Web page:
In order to explore new markets and as part of its promotional programme, the Synthetic & Rayon Textiles Export Promotion Council (SRTEPC) held for the first time an exclusive Indian Textile Exhibition in Manila, Philippines from 23rd to 24th May 2012.
Sixteen Indian textile companies showcased their latest range of fabrics and yarns at the Intexpo Philippines 2012, an Indian textile exhibition and buyers-sellers meet, at the Dusit Thani Hotel Ballroom B, Makati City.Organized by the Synthetic & Rayon Textiles Export Promotion Council (SRTEPC) of India, in association with the Embassy of India, Manila, and in cooperation with the Philippine Chamber of Commerce and Industry (PCCI) and the Philippine India Business Council (PIBC), participating textile companies included Balavigna Weaving Mills (P) Ltd., Best Textiles Limited, BSL Ltd., Gini weaving Industries Pvt. Ltd., Madhusudan Rayons Pvt. Ltd., Mahajan Textile Finishers Pvt. Ltd., P.D. Impex, Raveesh Overseas, Shomer Exports, Shree Mahadeo Cotton Mills Ltd., Soflene Textiles Pvt. Ltd., Topman International Ltd., Trinity Worldwide, Tulip Exim, Virgo Suitings Pvt. Ltd. and Enigma Ventures Pvt. Ltd.
The exhibition aims to strengthen existing trade relations between the two countries and initiate awareness on Indian textile industry and its products. The exhibit offers an opportunity for the Filipino garment maker and textile importers to explore the possibility of discussing profitable business deals and interact closely with their Indian counterparts.
“During the exhibition, senior representatives of the 16 Indian companies, which manufacture and export a wide range of synthetic and blended textiles including yarn, fabrics and made-up items, will spend two days in Manila, meeting the business community of the Philippines, establishing personal contacts, interacting closely for exploring avenues for joint ventures and negotiating mutually beneficial business deals,” says SRTEPC chairman Vinod Kumar Ladia.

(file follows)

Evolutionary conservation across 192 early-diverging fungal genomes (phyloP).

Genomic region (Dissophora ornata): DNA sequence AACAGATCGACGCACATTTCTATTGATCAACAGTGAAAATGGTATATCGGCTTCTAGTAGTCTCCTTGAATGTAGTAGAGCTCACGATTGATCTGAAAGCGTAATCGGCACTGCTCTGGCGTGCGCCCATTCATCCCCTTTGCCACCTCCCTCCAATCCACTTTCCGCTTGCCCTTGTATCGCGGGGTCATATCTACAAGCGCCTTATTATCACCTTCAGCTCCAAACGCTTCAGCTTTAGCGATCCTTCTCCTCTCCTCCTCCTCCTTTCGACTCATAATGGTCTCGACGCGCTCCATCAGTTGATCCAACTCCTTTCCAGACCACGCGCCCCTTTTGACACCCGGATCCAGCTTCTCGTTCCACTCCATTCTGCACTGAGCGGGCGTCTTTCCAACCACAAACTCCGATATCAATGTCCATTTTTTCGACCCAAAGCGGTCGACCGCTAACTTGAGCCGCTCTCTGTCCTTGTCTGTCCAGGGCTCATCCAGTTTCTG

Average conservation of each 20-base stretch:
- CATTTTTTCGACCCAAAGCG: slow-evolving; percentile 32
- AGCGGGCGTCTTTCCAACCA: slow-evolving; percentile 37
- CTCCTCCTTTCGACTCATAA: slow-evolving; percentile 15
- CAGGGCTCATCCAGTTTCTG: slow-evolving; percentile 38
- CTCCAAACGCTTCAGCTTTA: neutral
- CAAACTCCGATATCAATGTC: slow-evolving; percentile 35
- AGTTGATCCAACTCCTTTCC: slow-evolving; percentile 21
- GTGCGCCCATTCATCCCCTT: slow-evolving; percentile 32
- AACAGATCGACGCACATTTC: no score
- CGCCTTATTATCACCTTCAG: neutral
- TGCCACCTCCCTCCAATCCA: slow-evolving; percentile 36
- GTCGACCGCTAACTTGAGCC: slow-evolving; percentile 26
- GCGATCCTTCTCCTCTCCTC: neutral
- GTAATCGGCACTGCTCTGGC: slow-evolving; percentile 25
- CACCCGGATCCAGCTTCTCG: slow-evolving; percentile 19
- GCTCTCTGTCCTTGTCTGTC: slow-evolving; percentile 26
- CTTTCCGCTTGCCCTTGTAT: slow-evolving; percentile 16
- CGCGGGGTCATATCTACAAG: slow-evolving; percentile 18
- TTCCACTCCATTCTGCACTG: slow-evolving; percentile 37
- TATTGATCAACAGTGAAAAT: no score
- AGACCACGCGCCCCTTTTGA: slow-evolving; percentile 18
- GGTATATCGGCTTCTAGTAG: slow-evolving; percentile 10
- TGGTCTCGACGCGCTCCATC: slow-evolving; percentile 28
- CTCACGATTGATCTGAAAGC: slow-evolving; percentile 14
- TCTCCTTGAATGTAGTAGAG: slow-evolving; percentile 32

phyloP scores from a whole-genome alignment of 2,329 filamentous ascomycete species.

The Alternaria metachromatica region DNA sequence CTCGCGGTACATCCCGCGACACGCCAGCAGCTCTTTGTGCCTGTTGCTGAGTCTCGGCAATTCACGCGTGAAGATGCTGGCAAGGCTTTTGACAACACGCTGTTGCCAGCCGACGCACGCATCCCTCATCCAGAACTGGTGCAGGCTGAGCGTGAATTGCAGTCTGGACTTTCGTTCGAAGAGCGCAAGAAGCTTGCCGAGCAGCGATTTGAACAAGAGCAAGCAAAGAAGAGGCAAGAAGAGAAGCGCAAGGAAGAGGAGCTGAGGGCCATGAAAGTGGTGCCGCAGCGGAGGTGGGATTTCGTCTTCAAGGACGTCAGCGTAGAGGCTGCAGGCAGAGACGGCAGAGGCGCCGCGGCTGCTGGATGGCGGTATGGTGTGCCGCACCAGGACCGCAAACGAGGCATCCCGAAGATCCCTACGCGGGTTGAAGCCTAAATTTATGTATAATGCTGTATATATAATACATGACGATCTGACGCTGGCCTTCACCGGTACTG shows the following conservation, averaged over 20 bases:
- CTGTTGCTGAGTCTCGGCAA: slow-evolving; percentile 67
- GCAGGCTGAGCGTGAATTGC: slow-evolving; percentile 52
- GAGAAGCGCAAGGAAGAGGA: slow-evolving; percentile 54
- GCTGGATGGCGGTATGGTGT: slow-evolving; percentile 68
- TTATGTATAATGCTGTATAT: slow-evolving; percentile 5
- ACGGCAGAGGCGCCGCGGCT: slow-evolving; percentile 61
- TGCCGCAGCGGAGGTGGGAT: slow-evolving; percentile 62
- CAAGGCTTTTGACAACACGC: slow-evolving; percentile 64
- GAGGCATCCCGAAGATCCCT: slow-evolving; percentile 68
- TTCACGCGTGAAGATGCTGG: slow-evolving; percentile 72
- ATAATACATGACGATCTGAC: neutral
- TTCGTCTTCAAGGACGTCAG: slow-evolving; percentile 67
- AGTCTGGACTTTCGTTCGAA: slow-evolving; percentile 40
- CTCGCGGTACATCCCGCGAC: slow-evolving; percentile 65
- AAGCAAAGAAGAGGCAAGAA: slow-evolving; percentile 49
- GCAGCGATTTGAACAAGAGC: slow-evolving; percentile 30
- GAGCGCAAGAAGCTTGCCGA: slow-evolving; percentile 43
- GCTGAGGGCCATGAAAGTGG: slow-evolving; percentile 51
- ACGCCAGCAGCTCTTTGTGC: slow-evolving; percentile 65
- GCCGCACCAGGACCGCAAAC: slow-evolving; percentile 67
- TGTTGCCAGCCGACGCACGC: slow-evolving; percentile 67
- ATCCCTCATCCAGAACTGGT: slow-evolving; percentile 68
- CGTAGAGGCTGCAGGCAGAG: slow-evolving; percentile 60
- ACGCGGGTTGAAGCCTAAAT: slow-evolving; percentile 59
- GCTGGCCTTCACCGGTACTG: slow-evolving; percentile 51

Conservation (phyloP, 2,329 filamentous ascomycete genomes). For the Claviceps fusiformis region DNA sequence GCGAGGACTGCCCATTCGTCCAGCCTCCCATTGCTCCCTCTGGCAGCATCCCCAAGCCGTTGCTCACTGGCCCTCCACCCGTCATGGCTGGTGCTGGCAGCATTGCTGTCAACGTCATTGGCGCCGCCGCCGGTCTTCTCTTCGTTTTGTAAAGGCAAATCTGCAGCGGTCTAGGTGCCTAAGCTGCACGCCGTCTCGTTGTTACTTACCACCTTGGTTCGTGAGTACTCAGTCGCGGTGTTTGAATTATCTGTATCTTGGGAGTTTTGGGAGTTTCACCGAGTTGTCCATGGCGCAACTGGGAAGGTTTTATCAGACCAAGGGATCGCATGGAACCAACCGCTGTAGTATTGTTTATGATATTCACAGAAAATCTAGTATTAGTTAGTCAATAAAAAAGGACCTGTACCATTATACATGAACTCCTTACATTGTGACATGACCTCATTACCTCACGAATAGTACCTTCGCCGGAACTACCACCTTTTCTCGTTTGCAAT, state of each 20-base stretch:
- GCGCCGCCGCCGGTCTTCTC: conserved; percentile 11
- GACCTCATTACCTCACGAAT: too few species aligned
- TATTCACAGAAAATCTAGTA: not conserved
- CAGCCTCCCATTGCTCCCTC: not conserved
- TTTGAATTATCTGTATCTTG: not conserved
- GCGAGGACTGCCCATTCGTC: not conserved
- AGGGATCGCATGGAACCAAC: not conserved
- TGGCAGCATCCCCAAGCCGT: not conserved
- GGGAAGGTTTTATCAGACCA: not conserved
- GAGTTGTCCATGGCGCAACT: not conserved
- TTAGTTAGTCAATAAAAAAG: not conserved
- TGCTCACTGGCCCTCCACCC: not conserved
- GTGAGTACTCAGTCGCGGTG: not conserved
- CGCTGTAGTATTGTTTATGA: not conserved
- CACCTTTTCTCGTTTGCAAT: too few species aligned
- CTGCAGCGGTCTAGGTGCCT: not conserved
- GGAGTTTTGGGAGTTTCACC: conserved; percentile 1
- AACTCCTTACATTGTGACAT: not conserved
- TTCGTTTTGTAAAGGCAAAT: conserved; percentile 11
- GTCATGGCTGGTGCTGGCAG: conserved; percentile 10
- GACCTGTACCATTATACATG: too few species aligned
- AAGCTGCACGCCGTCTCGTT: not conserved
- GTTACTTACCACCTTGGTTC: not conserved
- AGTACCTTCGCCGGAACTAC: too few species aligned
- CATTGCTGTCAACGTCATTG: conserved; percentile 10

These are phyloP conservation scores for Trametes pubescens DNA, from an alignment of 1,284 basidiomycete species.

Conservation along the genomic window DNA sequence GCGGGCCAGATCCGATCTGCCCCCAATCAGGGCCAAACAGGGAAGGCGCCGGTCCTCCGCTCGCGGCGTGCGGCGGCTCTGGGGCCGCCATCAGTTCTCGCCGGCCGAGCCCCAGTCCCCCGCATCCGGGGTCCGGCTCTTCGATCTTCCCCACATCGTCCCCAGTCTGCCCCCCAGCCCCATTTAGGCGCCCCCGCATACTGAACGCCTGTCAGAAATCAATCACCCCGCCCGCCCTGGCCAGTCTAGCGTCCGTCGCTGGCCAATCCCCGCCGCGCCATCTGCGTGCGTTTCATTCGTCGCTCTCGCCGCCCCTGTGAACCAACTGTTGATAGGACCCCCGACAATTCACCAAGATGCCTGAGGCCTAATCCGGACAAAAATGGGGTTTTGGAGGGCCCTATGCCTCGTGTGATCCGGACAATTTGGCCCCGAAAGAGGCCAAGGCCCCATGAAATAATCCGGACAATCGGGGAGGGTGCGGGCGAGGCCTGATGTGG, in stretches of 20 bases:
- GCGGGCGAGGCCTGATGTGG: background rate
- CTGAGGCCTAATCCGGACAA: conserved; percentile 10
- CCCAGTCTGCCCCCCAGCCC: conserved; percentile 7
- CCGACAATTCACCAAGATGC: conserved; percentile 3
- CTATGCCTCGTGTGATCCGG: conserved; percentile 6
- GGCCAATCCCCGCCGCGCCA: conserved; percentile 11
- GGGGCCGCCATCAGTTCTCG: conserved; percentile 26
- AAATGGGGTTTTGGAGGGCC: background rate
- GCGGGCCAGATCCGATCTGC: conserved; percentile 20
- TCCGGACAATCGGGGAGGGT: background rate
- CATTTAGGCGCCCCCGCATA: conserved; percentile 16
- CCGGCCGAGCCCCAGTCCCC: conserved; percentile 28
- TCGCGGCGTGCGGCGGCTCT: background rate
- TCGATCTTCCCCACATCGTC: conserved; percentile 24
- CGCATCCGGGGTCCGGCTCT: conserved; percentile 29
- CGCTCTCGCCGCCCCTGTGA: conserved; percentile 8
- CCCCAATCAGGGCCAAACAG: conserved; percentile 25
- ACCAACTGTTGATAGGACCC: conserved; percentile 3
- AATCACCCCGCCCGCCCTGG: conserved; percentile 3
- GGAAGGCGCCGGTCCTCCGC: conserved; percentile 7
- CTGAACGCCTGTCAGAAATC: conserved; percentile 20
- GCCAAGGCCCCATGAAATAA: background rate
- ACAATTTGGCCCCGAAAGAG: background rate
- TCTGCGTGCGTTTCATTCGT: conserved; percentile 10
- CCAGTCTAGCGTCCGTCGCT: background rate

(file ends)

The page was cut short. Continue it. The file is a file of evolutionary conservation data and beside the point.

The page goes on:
Trade data from the Department of Trade and Industry shows that bilateral economic relations between the Philippines and India for the period January to October 2011 have increased by 12.25 percent. In fact, during the last three years, the Philippine export of Indian synthetic fabrics and yarns increased substantially from US$ 5 million to US$ 13 million.
“From 2006 to 2007, the Philippines had exported US$ 9 million worth of Indian textile. But in 2008 to 2009, the figures dropped to US$ 5 million because of the economic crisis. Then, export data climbed again and kept growing stronger: in 2009 to 2010, export amounted to US$ 10 million, and increased to US$ 13 million in 2010 to 2011. Exports of Indian textiles to the Philippines have increased by 160 percent during the last three years,” shares SRTEPC’s Srijib Roy.
He adds that US$8.13 million of the US$ 13 million, the biggest bulk of the import, was spent on yarns; followed by fiber (US$3.19 million), then fabrics and made-up, both amounted to US$ 1 million each.
“The figures can be translated that the Philippines creative industry, particularly weaving, is outsourcing their raw materials. You have a very vibrant creative industry. You can create good quality textile products and market them abroad. But your limitation is the raw materials. The Philippines needs raw materials and fabrics, but it doesn’t produce them,” says Roy.
Today, India is the largest producer and importer of man-made fiber in the world, and second largest producer of rayon fiber. Indian synthetic and rayon textile worth nearly US$ 4645 million – a big jump from US$ 2618 in 2007 – are exported annually to 168 countries. The Middle East and the Gulf have the largest block of Indian exports, about 25 percent; followed by Asia, 23 percent, then European Union, 22, North and South America, 19, Africa, 10, and others, one percent.
The leading markets for Indian synthetic textiles are the United Arab Emirates, Pakistan, Turkey, Afghanistan, USA, Brazil, United Kingdom, Bangladesh, Saudi Arabia and Germany.
“The secret to India’s success lies in the unmistakable quality of its textile, competitive prices and reliable supply,” concludes Roy.